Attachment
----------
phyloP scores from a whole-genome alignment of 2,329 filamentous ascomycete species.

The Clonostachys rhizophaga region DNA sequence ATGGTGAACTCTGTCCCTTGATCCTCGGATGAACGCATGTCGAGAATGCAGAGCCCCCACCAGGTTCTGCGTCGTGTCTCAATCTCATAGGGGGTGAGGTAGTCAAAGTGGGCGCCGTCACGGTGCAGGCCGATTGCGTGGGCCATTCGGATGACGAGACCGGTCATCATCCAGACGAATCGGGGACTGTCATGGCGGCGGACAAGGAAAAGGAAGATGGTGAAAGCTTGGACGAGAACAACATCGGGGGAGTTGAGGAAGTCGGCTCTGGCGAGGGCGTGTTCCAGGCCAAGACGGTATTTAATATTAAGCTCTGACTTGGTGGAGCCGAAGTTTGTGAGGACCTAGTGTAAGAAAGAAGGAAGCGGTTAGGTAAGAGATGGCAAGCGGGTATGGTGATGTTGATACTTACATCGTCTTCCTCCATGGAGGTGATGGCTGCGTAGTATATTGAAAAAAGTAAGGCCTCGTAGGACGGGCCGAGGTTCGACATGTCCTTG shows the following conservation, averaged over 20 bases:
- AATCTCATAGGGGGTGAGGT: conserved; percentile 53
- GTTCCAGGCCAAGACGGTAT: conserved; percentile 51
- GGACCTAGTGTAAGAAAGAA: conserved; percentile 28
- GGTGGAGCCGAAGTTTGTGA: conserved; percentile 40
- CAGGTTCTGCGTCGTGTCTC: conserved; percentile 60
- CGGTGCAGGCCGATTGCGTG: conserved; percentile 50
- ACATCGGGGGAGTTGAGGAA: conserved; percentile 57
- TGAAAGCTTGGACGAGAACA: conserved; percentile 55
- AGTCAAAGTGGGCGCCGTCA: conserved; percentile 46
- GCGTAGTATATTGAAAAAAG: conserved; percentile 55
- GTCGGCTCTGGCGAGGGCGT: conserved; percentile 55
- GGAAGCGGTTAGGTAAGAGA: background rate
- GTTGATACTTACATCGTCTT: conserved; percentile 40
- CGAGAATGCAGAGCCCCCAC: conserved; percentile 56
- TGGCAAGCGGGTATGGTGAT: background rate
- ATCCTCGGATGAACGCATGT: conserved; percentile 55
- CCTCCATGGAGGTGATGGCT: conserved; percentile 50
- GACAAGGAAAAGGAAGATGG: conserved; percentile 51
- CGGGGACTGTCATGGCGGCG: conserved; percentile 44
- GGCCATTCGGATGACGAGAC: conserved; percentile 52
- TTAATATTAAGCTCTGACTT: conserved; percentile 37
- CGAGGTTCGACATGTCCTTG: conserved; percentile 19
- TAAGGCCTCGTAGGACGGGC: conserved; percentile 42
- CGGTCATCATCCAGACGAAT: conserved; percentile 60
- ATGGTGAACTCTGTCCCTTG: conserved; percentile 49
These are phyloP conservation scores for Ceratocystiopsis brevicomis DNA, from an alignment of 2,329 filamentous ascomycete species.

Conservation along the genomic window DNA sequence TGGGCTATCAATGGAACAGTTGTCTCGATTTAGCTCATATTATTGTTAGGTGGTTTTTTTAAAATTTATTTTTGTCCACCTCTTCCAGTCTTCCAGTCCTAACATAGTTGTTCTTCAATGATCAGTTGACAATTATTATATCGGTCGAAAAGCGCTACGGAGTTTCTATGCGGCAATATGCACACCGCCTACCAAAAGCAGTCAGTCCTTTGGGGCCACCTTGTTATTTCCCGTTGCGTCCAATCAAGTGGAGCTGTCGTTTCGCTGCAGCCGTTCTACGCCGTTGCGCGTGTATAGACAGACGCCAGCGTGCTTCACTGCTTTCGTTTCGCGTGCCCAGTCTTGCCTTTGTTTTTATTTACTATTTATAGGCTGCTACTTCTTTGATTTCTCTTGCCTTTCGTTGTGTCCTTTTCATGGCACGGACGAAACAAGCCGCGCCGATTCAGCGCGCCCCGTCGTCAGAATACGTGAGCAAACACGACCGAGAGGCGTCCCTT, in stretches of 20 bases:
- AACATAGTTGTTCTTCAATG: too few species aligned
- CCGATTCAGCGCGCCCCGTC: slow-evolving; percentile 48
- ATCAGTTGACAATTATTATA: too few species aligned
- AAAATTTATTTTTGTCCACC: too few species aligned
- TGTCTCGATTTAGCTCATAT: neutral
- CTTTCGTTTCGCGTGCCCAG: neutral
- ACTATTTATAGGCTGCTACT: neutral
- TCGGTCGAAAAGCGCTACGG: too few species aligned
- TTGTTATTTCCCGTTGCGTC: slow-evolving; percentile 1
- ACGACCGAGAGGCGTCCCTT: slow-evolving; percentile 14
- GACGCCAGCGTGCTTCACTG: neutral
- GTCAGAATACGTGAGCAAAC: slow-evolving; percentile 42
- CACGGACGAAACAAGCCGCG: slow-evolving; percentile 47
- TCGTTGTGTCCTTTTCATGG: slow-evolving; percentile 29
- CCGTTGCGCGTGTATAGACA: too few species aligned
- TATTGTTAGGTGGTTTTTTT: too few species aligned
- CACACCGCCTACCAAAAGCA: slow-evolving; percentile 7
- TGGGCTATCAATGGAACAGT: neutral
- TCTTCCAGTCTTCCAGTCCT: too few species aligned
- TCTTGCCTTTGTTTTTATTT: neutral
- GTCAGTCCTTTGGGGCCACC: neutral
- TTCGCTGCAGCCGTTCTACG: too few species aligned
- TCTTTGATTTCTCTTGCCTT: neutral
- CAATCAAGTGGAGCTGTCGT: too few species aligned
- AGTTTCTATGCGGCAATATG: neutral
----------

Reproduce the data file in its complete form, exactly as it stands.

phyloP scores from a whole-genome alignment of 2,329 filamentous ascomycete species.

The Clonostachys rhizophaga region DNA sequence ATGGTGAACTCTGTCCCTTGATCCTCGGATGAACGCATGTCGAGAATGCAGAGCCCCCACCAGGTTCTGCGTCGTGTCTCAATCTCATAGGGGGTGAGGTAGTCAAAGTGGGCGCCGTCACGGTGCAGGCCGATTGCGTGGGCCATTCGGATGACGAGACCGGTCATCATCCAGACGAATCGGGGACTGTCATGGCGGCGGACAAGGAAAAGGAAGATGGTGAAAGCTTGGACGAGAACAACATCGGGGGAGTTGAGGAAGTCGGCTCTGGCGAGGGCGTGTTCCAGGCCAAGACGGTATTTAATATTAAGCTCTGACTTGGTGGAGCCGAAGTTTGTGAGGACCTAGTGTAAGAAAGAAGGAAGCGGTTAGGTAAGAGATGGCAAGCGGGTATGGTGATGTTGATACTTACATCGTCTTCCTCCATGGAGGTGATGGCTGCGTAGTATATTGAAAAAAGTAAGGCCTCGTAGGACGGGCCGAGGTTCGACATGTCCTTG shows the following conservation, averaged over 20 bases:
- AATCTCATAGGGGGTGAGGT: conserved; percentile 53
- GTTCCAGGCCAAGACGGTAT: conserved; percentile 51
- GGACCTAGTGTAAGAAAGAA: conserved; percentile 28
- GGTGGAGCCGAAGTTTGTGA: conserved; percentile 40
- CAGGTTCTGCGTCGTGTCTC: conserved; percentile 60
- CGGTGCAGGCCGATTGCGTG: conserved; percentile 50
- ACATCGGGGGAGTTGAGGAA: conserved; percentile 57
- TGAAAGCTTGGACGAGAACA: conserved; percentile 55
- AGTCAAAGTGGGCGCCGTCA: conserved; percentile 46
- GCGTAGTATATTGAAAAAAG: conserved; percentile 55
- GTCGGCTCTGGCGAGGGCGT: conserved; percentile 55
- GGAAGCGGTTAGGTAAGAGA: background rate
- GTTGATACTTACATCGTCTT: conserved; percentile 40
- CGAGAATGCAGAGCCCCCAC: conserved; percentile 56
- TGGCAAGCGGGTATGGTGAT: background rate
- ATCCTCGGATGAACGCATGT: conserved; percentile 55
- CCTCCATGGAGGTGATGGCT: conserved; percentile 50
- GACAAGGAAAAGGAAGATGG: conserved; percentile 51
- CGGGGACTGTCATGGCGGCG: conserved; percentile 44
- GGCCATTCGGATGACGAGAC: conserved; percentile 52
- TTAATATTAAGCTCTGACTT: conserved; percentile 37
- CGAGGTTCGACATGTCCTTG: conserved; percentile 19
- TAAGGCCTCGTAGGACGGGC: conserved; percentile 42
- CGGTCATCATCCAGACGAAT: conserved; percentile 60
- ATGGTGAACTCTGTCCCTTG: conserved; percentile 49
These are phyloP conservation scores for Ceratocystiopsis brevicomis DNA, from an alignment of 2,329 filamentous ascomycete species.

Conservation along the genomic window DNA sequence TGGGCTATCAATGGAACAGTTGTCTCGATTTAGCTCATATTATTGTTAGGTGGTTTTTTTAAAATTTATTTTTGTCCACCTCTTCCAGTCTTCCAGTCCTAACATAGTTGTTCTTCAATGATCAGTTGACAATTATTATATCGGTCGAAAAGCGCTACGGAGTTTCTATGCGGCAATATGCACACCGCCTACCAAAAGCAGTCAGTCCTTTGGGGCCACCTTGTTATTTCCCGTTGCGTCCAATCAAGTGGAGCTGTCGTTTCGCTGCAGCCGTTCTACGCCGTTGCGCGTGTATAGACAGACGCCAGCGTGCTTCACTGCTTTCGTTTCGCGTGCCCAGTCTTGCCTTTGTTTTTATTTACTATTTATAGGCTGCTACTTCTTTGATTTCTCTTGCCTTTCGTTGTGTCCTTTTCATGGCACGGACGAAACAAGCCGCGCCGATTCAGCGCGCCCCGTCGTCAGAATACGTGAGCAAACACGACCGAGAGGCGTCCCTT, in stretches of 20 bases:
- AACATAGTTGTTCTTCAATG: too few species aligned
- CCGATTCAGCGCGCCCCGTC: slow-evolving; percentile 48
- ATCAGTTGACAATTATTATA: too few species aligned
- AAAATTTATTTTTGTCCACC: too few species aligned
- TGTCTCGATTTAGCTCATAT: neutral
- CTTTCGTTTCGCGTGCCCAG: neutral
- ACTATTTATAGGCTGCTACT: neutral
- TCGGTCGAAAAGCGCTACGG: too few species aligned
- TTGTTATTTCCCGTTGCGTC: slow-evolving; percentile 1
- ACGACCGAGAGGCGTCCCTT: slow-evolving; percentile 14
- GACGCCAGCGTGCTTCACTG: neutral
- GTCAGAATACGTGAGCAAAC: slow-evolving; percentile 42
- CACGGACGAAACAAGCCGCG: slow-evolving; percentile 47
- TCGTTGTGTCCTTTTCATGG: slow-evolving; percentile 29
- CCGTTGCGCGTGTATAGACA: too few species aligned
- TATTGTTAGGTGGTTTTTTT: too few species aligned
- CACACCGCCTACCAAAAGCA: slow-evolving; percentile 7
- TGGGCTATCAATGGAACAGT: neutral
- TCTTCCAGTCTTCCAGTCCT: too few species aligned
- TCTTGCCTTTGTTTTTATTT: neutral
- GTCAGTCCTTTGGGGCCACC: neutral
- TTCGCTGCAGCCGTTCTACG: too few species aligned
- TCTTTGATTTCTCTTGCCTT: neutral
- CAATCAAGTGGAGCTGTCGT: too few species aligned
- AGTTTCTATGCGGCAATATG: neutral